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Wilhelm Prochownick * 1878
Sievekingplatz 1 Ziviljustizgebäude (Hamburg-Mitte, Neustadt)
further stumbling stones in Sievekingplatz 1 Ziviljustizgebäude:
Heinrich Basch, Paul Blumenthal, Franz Daus, Dr. Hermann Moritz Falk, Hermann Feiner, Richard Hoffmann, Kurt (Curt) Ledien, Lambert Leopold, Alfred Rinteln, Anna Rosenberg, Walter Rudolphi, Leonhard Stein
Dr. Wilhelm Prochownick, born 19 Sept. 1878 in Hamburg, imprisoned 9 Feb. 1943 at Fuhlsbüttel concentration camp, died 27 Mar. 1943
Sievekingplatz 1 (Civil Justice Building)
Hansastraße 58 (Hamburg-Eimsbüttel, Harvestehude)
Wilhelm Prochownick’s parents were the physician Dr. Ludwig Prochownick and his wife Anna, née Hirschfeld. He graduated from the Academy of the Johanneum on 3 Sept. 1897. After a six-semester program of study in Heidelberg, Leipzig and Göttingen he passed his first law exam in Göttingen with the grade "good”. It was there that he also finished his doctorate on 12 Nov. 1901 with a dissertation entitled On the Impossiblity of Benefits from Legacies. He completed his legal internship in Hamburg. On 14 July 1904 he passed his second bar exam. One week later he was given a position as an assessor at Hamburg’s judicial service but he took a six-month leave of absence to study in England. On 1 Jan. 1909 he was appointed judge of the state court of justice. In 1908 he again undertook a study trip to England to prepare to write a book on The Civil Law of England. He received a lectureship in the law department of Hamburg University. On 1 Apr. 1923 he was promoted to the high court position Oberlandesgerichtsrat, was a member of the Civil Senate II which was given special responsibility for inheritance law and real estate law in 1931. By resolution of the Reich Governor of 18 July 1933, he was forced into early retirement effective at the end of 31 Oct. 1933 based on § 6 of German Civil Code.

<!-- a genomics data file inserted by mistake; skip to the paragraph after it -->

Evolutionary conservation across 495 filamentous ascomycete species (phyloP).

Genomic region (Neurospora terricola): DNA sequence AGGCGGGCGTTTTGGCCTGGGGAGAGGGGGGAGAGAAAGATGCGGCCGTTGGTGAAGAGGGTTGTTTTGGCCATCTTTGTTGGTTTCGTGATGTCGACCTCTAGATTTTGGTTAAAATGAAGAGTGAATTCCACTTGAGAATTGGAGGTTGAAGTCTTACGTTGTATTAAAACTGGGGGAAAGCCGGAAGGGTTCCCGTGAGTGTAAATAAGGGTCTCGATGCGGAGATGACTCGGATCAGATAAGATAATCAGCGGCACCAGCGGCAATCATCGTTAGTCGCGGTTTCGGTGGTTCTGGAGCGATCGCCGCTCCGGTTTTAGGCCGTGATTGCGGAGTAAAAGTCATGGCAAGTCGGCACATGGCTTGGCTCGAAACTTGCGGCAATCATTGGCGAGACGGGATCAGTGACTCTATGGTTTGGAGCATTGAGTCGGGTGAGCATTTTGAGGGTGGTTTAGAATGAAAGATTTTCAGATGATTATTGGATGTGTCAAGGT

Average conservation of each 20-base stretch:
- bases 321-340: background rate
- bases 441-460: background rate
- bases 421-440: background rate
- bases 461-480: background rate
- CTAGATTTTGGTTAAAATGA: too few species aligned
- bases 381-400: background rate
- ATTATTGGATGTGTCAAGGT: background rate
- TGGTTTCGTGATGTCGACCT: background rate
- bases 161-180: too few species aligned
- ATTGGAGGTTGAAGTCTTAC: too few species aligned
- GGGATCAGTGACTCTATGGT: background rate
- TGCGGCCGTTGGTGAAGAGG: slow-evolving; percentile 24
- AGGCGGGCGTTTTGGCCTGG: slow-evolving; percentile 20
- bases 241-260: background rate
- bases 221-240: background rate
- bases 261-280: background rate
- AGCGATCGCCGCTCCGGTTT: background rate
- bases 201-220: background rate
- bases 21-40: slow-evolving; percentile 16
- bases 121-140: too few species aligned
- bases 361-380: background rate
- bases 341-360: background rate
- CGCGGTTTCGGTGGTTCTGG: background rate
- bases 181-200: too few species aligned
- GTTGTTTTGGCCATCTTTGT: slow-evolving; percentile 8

Wilhelm Prochownick’s wife was not Jewish. The elder of their two daughters had immigrated to the USA, the younger one lived with her parents. Due to their "privileged mixed marriage”, Wilhelm Prochownick was spared from the deportations that began in 1941, however, he was crushed by the base perversion of human values under the National Socialist regime: Someone in his circle of acquaintances informed the police that he had not turned in his fur-lined coat, and he was arrested on 9 Feb. 1943 and taken to Fuhlsbüttel concentration camp. From there he was transferred to the Jewish hospital on 26 Mar. 1943 with a high fever. As his attending physician Dr. Wolffson stated in 1950, there was strong suspicion that he had been severely injured by abuse and blows to the head. He died one day later. An autopsy was not permitted. Three days after her husband, Anna Prochownick was also arrested and despite her declaration that she had inherited the fur-lined coat she was taken to Fuhlsbüttel concentration camp. She was allowed to attend her husband’s burial accompanied by police officers. She was released on 5 Apr. 1943, and the fur coat was returned to her in exchange for written confirmation that she had received it from the Gestapo.
Translator: Suzanne von Engelhardt
Kindly supported by the Hermann Reemtsma Stiftung, Hamburg.
Stand: May 2020
© Heiko Morisse
Quellen: StAHH, 241-2, A 1191; StAHH, 241-1 I, 1646; StAHH, 351-11, 8201; Hamburger Gedenkbuch, S.334; Bundesgedenkbuch (Onlineversion).
Diese Biographie wurde mit freundlicher Genehmigung des Verfassers aus dessen Buch Ausgrenzung und Verfolgung der Hamburger jüdischen Juristen im Nationalsozialismus, Band 2 – Beamtete Juristen, Göttingen 2013, S. 178 übernommen.